Sudan’s swift moves to resolve long-standing issues that kept the country isolated and in turmoil for decades could smooth its transition from dictatorship to democracy but also carry political risks, analysts say.
The flurry of developments under Sudan’s transitional leadership this month shocked observers. On February 11, it announced that it would hand over toppled dictator Omar Al Bashir to stand trial before the International Criminal Court on charges of war crimes and genocide for which he was indicted more than 10 years ago.
Two days later, the government announced an agreement with the United States to compensate the families of 17 sailors killed in the bombing of the USS Cole in 2000. The justice ministry however maintained Khartoum's long-standing claim that it bore no responsibility for the attack in Yemen's Aden port, which was claimed by Al Qaeda.
Earlier, Prime Minister Abdalla Hamdok took the unusual step of asking the United Nations to send a “peacekeeping” mission with a large political component to supervise Sudan's transition to democratic rule and to oversee negotiations to end long-running rebellions west and south of the country and monitor peace there after settlements were reached.
Nearly a year after the overthrow of Al Bashir’s authoritarian 29-year rule, Sudan appears to be casting off the shackles of the former president’s rigid, anti-western ideologies. But analysts believe these steps, inspired at least in part by the need to address the political and economic flux the vast African-Arab country is experiencing, are almost equally likely to fail as to succeed.
"It's fairly impossible to predict Sudan's future with any accuracy in light of those moves," said Amani Al Taweel, a Sudan expert at Cairo's Al Ahram Centre for Political and Strategic Studies. "But there is a more than 50 per cent chance that all these things could lead to the stability of Sudan and civilian rule," Ms Al Taweel told The National.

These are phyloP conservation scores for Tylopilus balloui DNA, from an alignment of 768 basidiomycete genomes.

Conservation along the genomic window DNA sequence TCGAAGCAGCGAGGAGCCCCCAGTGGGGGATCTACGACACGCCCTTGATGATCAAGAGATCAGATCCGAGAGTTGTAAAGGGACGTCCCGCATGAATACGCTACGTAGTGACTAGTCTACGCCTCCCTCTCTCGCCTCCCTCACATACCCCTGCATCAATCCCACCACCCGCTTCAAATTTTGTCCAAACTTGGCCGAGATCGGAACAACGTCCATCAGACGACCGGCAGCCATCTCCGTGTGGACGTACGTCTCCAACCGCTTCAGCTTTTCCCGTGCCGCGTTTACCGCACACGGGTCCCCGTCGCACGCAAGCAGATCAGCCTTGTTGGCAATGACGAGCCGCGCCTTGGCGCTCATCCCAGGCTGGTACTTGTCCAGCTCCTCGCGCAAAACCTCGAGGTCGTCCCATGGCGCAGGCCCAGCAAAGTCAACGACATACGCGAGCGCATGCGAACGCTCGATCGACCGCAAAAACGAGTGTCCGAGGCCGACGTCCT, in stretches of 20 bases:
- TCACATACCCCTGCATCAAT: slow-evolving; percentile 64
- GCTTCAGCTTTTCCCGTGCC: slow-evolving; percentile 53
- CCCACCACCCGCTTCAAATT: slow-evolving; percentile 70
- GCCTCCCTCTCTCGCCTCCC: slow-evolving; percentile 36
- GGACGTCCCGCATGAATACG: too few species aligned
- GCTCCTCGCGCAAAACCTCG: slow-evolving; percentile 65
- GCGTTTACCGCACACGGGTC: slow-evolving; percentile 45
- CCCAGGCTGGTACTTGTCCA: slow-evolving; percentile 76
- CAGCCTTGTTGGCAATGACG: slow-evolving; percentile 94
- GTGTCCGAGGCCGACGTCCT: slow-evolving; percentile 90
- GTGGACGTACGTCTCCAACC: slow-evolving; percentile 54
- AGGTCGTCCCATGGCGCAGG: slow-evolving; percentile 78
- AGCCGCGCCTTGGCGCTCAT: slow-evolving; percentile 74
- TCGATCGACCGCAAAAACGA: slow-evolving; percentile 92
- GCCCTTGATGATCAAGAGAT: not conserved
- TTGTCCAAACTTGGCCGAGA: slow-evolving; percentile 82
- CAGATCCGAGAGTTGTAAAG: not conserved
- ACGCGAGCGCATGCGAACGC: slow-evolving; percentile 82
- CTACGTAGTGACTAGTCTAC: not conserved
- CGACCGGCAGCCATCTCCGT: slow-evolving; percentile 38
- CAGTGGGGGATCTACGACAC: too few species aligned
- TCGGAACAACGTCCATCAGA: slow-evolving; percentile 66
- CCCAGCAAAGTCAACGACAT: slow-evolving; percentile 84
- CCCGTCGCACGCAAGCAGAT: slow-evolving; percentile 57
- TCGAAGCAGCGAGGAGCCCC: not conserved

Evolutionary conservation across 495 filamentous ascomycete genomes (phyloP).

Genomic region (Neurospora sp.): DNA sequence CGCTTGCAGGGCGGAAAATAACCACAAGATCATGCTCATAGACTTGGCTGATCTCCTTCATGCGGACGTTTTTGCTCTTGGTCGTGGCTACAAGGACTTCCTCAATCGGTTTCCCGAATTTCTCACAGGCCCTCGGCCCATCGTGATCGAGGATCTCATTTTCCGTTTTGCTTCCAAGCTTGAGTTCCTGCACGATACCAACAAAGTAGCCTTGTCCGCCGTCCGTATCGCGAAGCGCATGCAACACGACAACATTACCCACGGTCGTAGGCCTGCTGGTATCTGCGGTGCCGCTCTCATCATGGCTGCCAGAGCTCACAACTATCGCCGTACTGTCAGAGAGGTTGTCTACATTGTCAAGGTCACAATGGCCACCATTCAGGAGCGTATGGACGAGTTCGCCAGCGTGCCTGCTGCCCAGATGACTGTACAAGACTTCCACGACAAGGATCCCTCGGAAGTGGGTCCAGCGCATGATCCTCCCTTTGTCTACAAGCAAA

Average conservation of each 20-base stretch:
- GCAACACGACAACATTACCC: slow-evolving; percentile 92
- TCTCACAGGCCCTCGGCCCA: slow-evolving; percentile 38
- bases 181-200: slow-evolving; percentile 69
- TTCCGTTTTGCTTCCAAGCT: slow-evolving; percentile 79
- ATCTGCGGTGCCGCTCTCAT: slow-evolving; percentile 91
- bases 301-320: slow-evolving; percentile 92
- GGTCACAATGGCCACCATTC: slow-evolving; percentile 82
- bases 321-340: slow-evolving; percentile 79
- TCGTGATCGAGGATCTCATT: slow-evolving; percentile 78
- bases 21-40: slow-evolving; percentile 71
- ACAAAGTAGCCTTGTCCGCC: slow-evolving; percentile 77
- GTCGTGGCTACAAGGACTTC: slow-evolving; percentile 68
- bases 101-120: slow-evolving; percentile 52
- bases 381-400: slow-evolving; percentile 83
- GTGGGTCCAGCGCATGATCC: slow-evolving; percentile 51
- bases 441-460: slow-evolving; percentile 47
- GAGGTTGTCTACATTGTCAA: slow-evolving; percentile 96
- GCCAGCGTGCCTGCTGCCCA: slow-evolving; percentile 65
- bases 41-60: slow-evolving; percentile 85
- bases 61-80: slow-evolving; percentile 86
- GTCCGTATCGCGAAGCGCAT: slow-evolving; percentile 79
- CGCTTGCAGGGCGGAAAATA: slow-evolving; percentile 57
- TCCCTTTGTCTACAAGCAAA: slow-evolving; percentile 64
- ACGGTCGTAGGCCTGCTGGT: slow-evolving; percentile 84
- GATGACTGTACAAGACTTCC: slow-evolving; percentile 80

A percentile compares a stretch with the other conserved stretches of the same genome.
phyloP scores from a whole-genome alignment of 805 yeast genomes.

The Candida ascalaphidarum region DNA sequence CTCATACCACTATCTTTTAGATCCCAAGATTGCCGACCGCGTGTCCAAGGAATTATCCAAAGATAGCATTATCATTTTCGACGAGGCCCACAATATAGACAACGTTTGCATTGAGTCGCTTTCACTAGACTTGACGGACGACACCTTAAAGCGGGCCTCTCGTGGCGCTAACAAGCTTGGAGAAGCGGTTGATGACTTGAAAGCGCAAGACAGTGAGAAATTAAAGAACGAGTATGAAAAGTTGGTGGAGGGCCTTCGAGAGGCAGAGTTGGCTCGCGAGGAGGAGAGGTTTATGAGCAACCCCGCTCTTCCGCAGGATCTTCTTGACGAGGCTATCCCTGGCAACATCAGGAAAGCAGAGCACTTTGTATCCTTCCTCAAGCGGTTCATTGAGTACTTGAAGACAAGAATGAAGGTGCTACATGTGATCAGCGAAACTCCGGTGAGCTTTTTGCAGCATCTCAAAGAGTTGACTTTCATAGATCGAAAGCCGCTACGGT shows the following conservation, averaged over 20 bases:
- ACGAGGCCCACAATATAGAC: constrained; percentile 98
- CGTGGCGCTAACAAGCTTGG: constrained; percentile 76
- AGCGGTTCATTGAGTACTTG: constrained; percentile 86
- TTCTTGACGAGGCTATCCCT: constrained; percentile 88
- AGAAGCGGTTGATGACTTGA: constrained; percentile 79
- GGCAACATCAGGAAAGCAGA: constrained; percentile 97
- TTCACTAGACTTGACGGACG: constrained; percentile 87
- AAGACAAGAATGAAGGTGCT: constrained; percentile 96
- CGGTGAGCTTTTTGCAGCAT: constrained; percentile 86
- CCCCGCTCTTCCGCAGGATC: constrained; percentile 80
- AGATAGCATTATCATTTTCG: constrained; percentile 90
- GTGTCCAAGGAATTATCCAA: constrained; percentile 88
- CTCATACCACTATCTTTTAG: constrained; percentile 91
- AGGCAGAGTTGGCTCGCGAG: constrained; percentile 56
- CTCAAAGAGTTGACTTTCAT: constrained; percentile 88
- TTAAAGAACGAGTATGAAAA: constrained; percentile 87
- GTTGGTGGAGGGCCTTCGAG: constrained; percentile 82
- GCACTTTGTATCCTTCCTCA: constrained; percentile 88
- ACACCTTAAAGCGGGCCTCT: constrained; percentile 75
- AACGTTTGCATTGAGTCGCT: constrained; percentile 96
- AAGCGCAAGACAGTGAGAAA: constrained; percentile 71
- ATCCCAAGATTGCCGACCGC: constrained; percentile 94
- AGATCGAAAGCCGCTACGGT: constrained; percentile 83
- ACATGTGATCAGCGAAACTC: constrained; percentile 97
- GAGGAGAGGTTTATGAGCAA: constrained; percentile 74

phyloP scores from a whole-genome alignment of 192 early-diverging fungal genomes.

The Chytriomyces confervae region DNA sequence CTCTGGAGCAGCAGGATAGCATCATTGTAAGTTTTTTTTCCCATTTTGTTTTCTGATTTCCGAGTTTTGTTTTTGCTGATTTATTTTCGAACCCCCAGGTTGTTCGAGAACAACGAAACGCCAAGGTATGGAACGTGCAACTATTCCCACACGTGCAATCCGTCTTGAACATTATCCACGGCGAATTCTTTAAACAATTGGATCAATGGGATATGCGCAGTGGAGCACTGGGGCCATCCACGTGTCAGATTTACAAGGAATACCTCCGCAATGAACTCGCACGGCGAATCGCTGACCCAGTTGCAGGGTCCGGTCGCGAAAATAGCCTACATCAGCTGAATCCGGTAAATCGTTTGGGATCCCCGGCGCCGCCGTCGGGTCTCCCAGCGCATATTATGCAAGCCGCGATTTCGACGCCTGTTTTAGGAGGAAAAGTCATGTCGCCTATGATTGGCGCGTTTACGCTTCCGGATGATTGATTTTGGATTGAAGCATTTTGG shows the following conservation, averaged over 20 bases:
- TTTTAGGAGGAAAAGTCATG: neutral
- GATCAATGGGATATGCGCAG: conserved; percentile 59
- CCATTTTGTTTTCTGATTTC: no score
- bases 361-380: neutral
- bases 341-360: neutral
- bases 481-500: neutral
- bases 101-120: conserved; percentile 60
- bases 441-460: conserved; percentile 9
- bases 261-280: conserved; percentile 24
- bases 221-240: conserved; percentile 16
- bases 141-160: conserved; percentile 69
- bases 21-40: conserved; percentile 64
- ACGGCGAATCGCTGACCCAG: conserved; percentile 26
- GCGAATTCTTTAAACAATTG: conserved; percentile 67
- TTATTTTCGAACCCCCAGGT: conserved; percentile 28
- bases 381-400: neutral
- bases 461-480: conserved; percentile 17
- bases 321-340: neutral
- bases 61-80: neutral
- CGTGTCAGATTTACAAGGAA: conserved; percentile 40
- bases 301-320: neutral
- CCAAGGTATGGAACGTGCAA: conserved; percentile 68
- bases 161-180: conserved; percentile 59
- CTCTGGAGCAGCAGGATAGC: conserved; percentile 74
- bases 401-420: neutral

There are signs the decisions could pay off. US Secretary of State Mike Pompeo, speaking at the Munich Security Conference where he also met Mr Hamdok, said the USS Cole settlement was an "important" step towards removing Sudan from Washington's list of state sponsors of terrorism.
Taking Sudan off that list would allow the impoverished nation of some 40 million to receive desperately needed foreign investment and assistance.
For weeks now, long lines have been forming at petrol stations and outside bakeries in Khartoum, recalling the chronic shortages that defined life in Sudan during nearly three decades of financial mismanagement under Al Bashir, who was convicted of corruption in December.
The economic hardship was exacerbated by the secession of South Sudan in 2011, taking with it most of Sudan’s oil wealth, and ultimately led to the mass protests that toppled the president last April.
The continuing economic crisis risks re-igniting public anger that could be taken advantage of by either militants loyal to Al Bashir or, given Sudan’s record of military coups, disgruntled army officers.
Sudan’s transitional leadership is already a delicately balanced sharing of power between civilians and the military officers who removed Al Bashir from office. This was illustrated by the recent meeting between the top general, Abdel Fattah Al Burhan, and Israeli Prime Minister Benjamin Netanyahu in neighbouring Uganda.
The surprise meeting contrasted sharply with the perception of Sudan as a strong, pro-Palestinian player in the Arab-Israeli conflict but was strongly backed by the military establishment as a positive development that would serve the national interest.
However, the meeting appeared to have been arranged without the knowledge of Mr Hamdok. The prime minister’s response was carefully weighed, but he did make clear that going ahead with the meeting without his knowledge infringed on his position as head of the executive branch.
Gen Al Burhan heads the Sovereignty Council, an 11-member body of generals and civilians operating as a collective presidency during the 39-month transition until elections are held.
“The regional climate for that meeting is agreeable,” said Ms Al Taweel, alluding to signs of growing ties between Israel and Arab nations. “The size of opposition to such meetings has greatly weakened.”
Mr Hamdok’s request for a peacekeeping UN mission, meanwhile, also involved a set of risks, according to Mohammed Anis Salem of the Egyptian Council of Foreign Affairs.
Some of the typical models used by the UN might not be suited for Sudan’s culture and sometimes they end up not functioning well, he explained, pointing out that the overriding motive for the request appeared to be to head off any attempt to sabotage or derail the transition to democratic rule.
"It's a complex, nation-building process that involves a massive investment. The UN will have to lay down some ground rules," Mr Salem told The National.
“Mr Hamdok is sticking his neck out because the chances of failure are high.”